1
$\begingroup$

I always have been curious about this part of the History of Science. To claim that Earth is orbiting the Sun instead of the opposite is equivalent to change one absolute referential (Earth) to another one (the Sun); something Galilean relativity forbids. So how come Galileo is credited for both the statement and the theory?

$\endgroup$
11
  • 3
    $\begingroup$ Galilean relativity concerns inertial frames, i.e. those moving linearly and uniformly. Rotating frames are not inertial, so between the Earth and the Sun the real center of rotation is privileged: centrifugal and Coriolis forces are absent in its frame. $\endgroup$
    – Conifold
    Commented Oct 6, 2022 at 17:48
  • 1
    $\begingroup$ Galilean relativity is a group transformation that states, among other things, there is no absolute referential. Before Galileo, Earth was the center of the Universe, after him, it became the Sun. Both statements are false. In the Earth referential, the Sun is revolving around Earth, it is not an illusion, every year, the Sun comes back to the same position. In the Sun referential it is the opposite. Galileo is the father of the Galilean relativity and most likely understood that. $\endgroup$
    – Shaktyai
    Commented Oct 7, 2022 at 0:18
  • 3
    $\begingroup$ You are confusing Galilean relativity with Einstein's general principle of relativity. Galilean relativity easily combines with an absolute frame, which Newton explicitly did in Principia and showed that rotational motion is non-relative, see Newton's bucket. Galileo certainly did not use modern formulations with transformation groups either, even for his case. That is the work of 19th century. $\endgroup$
    – Conifold
    Commented Oct 7, 2022 at 4:14
  • $\begingroup$ I am not confusing anything. Classical mechanics is based on Galilean relativity. There is no mechanical experiment that can distinguished two referentials in mutual translation and therefore there is no absolute referential. When Maxwell's equations were developed, Lorentz found out it was incompatible with the Galilean group and derived its transformation. tau.ac.il/education/muse/museum/galileo/… $\endgroup$
    – Shaktyai
    Commented Oct 7, 2022 at 14:09
  • $\begingroup$ If you do not know the answer, that's fine, but please do not try to answer. aapt.scitation.org/doi/10.1119/10.0000303 $\endgroup$
    – Shaktyai
    Commented Oct 7, 2022 at 14:18

1 Answer 1

3
$\begingroup$

For Galileo, the relativity principle was an observational principle. When he writes about the thought experiment on a moving ship where the observer cannot recognize that there is movement, it is clear to the reader that it is indeed a moving ship. So for Galileo, there can be an absolute reference system, where the Sun is at the center, and then there are all these empirically equivalent systems, such as two moving ships, whose movements cannot ever be observed. There is no contradiction between those.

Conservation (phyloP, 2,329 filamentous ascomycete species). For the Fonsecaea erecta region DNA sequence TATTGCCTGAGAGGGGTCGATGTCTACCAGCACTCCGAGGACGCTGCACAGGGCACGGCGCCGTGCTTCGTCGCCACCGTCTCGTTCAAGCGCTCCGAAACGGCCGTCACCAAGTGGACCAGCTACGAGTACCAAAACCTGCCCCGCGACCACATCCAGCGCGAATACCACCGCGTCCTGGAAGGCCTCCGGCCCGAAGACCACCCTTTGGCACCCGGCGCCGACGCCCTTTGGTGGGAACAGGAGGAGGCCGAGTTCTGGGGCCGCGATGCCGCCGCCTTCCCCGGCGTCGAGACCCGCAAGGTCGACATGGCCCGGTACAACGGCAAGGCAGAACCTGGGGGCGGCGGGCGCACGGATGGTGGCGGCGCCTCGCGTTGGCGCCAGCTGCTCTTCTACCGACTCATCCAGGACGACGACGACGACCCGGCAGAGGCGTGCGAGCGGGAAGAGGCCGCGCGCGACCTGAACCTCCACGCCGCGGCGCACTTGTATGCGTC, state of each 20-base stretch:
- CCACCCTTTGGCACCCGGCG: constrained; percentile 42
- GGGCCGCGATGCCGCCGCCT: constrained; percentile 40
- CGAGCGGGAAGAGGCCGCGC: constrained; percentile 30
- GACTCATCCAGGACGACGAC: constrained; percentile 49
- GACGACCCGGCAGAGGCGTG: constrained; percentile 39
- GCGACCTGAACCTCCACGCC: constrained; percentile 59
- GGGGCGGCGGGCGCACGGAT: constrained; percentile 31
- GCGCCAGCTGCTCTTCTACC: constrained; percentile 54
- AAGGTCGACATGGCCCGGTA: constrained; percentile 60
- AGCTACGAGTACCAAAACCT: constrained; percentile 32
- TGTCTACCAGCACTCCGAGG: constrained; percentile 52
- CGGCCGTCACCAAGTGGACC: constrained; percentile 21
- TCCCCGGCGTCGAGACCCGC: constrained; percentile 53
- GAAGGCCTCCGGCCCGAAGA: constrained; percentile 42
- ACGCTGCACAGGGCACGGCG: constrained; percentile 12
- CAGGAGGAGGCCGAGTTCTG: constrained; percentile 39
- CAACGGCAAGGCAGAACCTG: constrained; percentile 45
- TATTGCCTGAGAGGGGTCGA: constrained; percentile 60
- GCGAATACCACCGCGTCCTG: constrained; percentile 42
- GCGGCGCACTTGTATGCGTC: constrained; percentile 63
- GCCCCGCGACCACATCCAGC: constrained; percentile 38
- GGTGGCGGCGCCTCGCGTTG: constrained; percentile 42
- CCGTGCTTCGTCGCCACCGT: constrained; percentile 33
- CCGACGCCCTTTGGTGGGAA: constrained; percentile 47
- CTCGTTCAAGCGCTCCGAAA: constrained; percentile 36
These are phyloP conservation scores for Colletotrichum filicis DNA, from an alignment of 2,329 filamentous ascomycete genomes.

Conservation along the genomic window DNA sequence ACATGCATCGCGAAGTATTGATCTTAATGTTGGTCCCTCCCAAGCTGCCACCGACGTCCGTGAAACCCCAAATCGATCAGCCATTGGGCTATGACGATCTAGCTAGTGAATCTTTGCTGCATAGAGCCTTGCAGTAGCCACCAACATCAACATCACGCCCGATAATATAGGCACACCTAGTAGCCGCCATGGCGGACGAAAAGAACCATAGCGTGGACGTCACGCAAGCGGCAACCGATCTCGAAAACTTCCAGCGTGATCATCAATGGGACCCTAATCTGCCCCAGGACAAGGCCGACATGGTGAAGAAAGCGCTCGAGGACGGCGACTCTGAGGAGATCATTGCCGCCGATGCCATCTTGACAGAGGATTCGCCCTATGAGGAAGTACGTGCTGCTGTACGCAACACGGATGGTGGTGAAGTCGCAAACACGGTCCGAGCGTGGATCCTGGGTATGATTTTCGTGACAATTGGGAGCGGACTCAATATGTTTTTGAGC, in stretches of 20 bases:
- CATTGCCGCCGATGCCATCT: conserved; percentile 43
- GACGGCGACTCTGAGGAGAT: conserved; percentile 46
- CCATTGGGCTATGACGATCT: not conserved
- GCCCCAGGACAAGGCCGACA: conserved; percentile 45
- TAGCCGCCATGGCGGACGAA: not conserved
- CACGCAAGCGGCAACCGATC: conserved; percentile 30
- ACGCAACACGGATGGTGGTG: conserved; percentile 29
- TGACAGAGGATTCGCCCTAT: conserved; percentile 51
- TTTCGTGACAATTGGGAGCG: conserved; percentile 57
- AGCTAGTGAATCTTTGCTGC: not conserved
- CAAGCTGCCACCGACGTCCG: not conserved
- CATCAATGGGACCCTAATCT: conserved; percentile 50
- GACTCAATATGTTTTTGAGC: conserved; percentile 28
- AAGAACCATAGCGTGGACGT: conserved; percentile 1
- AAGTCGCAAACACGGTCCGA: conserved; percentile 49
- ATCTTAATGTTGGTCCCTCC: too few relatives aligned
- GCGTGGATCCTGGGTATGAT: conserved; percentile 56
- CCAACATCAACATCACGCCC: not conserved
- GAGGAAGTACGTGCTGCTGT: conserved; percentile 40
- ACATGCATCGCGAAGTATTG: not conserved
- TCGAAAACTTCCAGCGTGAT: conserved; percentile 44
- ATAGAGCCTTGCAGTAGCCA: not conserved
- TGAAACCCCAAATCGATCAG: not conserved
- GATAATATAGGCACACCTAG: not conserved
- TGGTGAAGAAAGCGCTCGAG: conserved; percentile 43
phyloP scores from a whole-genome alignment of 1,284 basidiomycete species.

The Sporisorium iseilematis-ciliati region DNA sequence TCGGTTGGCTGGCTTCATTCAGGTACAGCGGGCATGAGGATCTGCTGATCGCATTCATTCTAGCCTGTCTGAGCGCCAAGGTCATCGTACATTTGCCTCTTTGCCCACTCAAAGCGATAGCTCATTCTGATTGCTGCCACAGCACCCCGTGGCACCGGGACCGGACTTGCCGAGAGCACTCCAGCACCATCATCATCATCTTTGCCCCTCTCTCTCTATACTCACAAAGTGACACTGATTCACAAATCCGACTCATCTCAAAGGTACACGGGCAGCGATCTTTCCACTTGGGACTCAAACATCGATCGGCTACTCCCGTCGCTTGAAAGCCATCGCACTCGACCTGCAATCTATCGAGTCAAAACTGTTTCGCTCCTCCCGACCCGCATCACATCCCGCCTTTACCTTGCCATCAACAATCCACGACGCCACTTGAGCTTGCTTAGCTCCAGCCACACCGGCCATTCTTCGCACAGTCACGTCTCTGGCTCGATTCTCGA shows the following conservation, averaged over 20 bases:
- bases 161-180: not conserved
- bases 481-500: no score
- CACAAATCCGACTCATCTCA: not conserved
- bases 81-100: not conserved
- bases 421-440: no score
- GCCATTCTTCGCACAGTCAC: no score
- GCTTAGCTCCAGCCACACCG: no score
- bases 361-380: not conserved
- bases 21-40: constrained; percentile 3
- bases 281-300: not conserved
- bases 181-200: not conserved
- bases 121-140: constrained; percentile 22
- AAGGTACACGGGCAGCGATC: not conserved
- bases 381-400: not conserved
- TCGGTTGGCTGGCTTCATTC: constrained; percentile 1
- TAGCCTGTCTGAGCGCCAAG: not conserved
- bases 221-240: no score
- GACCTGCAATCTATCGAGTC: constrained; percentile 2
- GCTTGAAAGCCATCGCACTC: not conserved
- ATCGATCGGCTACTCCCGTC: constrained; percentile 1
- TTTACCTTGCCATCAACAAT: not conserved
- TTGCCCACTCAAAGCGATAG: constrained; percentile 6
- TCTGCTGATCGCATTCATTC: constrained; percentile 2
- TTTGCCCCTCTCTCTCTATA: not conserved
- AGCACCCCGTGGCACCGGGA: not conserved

This duality persisted until the early twentieth century. We find this for example in Newton, who believed in absolute space and empirically equivalent inertial systems; in Maxwell, who believed in the ether but whose equations are equivalent for moving systems; and in Lorentz, who assumed an absolute ether system but had it as a principle that the ether contracted in such a way that each inertial system was by principle empirically equivalent. It was only with Poincaré and Einstein that someone thought this duality was particularly problematic.

$\endgroup$
2
  • $\begingroup$ So basically Galileo was as wrong as the Church by claiming that Earth and the other planets were orbiting the Sun and thus making the Sun an absolute referential. It may be easier to use the heliocentric system for studying the motion of planets but for the 99.9999% of the the population who does not care about that, the Geocentric referential is as good and a more practical choice. $\endgroup$
    – Shaktyai
    Commented Nov 2, 2022 at 0:31
  • 1
    $\begingroup$ Please note that I have never claimed that Galileo said that the Sun was at the center of the universe. I have noted that claimed that the Earth revolved around the Sun and that this is not necessarily in contradiction to his claim that an observer does not notice the difference between these reference systems. In fact, I was hard pressed to find any statement from Galileo about the Sun in the Universe. You must be careful not to conflate Galileo's ideas with those who followed him. $\endgroup$
    – cktai
    Commented Nov 2, 2022 at 7:46

Your Answer

By clicking “Post Your Answer”, you agree to our terms of service and acknowledge you have read our privacy policy.

Not the answer you're looking for? Browse other questions tagged or ask your own question.